I have been holidaying at Rosebud now for nearly 60 years. I love it’s beauty and simplicity. I prefer it when it is quiet, which is why we visit post season.¬†We don’t stay there for the whole 3 months; Jo and I live about 130 kms from it; we leave the van and set-up there. I work about 90 km from it.

The memorable leech and police incident

A few years back, possibly 2010, Jo and I and the dogs went for an adventurous walk on the top of Mount Macedon. It was late Autumn and I could sense some rain coming. The walk was relatively short and we figured we would make it. Mount Macedon is 1000 metres above sea level and is lovely place to visit all year round. There are some hidden dangers in the Australian bush.

About 100 metres into the walk I started feeling a little uneasy about the weather. The air had an iciness about it and with rain in late May it could be quite unpleasant if unprepared. I decided to retreat, with my dog Billie, and push back to the car. Jo wanted to push on. I told her, and little Rogan, I would meet them about 2 km down the track, where another larger forest track intersected the walk. That way she did not need to retrace her steps.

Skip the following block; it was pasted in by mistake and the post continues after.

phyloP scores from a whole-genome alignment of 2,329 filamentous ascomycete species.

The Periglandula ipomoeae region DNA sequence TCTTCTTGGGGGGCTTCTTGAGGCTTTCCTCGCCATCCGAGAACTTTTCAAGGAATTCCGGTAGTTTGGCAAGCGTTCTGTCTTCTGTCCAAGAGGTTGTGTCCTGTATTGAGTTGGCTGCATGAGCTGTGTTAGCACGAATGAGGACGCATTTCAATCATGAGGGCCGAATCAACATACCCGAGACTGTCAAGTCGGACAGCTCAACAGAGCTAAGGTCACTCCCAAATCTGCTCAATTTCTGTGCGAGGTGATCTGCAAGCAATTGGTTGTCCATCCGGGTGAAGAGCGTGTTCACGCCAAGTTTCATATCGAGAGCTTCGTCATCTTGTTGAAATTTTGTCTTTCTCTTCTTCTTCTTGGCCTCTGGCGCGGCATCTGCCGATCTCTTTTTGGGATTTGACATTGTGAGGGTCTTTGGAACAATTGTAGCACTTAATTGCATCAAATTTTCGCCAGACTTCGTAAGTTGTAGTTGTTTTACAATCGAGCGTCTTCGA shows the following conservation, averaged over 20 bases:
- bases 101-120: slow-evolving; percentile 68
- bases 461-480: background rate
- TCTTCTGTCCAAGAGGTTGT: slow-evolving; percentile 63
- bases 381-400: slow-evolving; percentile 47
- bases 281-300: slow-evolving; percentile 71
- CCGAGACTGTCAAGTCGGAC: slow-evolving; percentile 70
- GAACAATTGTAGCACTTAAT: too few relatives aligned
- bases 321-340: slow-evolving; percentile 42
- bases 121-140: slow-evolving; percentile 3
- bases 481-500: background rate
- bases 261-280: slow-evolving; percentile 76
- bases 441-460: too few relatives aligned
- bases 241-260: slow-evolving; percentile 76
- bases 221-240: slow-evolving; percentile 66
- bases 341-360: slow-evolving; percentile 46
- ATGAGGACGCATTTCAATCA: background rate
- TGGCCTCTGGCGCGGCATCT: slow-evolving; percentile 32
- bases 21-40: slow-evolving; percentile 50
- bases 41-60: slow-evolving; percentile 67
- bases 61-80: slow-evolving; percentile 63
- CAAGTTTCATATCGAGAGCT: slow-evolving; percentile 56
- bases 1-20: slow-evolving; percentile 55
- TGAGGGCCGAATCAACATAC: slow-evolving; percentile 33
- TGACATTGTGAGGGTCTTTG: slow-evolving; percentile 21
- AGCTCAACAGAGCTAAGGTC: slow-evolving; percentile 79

I drove on to the the carpark nearest the intersecting point and with Billie, headed 100 m or so down the forest track to rendezvous with Jo and Rogie. They had not arrived yet so I waited a about 10 minutes and there they were. The weather had indeed worsened so we all scurried back to the car. 

Upon arriving at the car we noticed that all of us had quite a number of little leeches on our clothing. I had encountered this many times bushwalking and just systematically flicked them all off. Jo, who also knew how to deal with leeches, was wearing tracksuit pants and she had so many she decided to just remove them. There was no-one around and she was wearing underwear. The dogs had heaps of them too so we flicked all of them off and jumped in the car.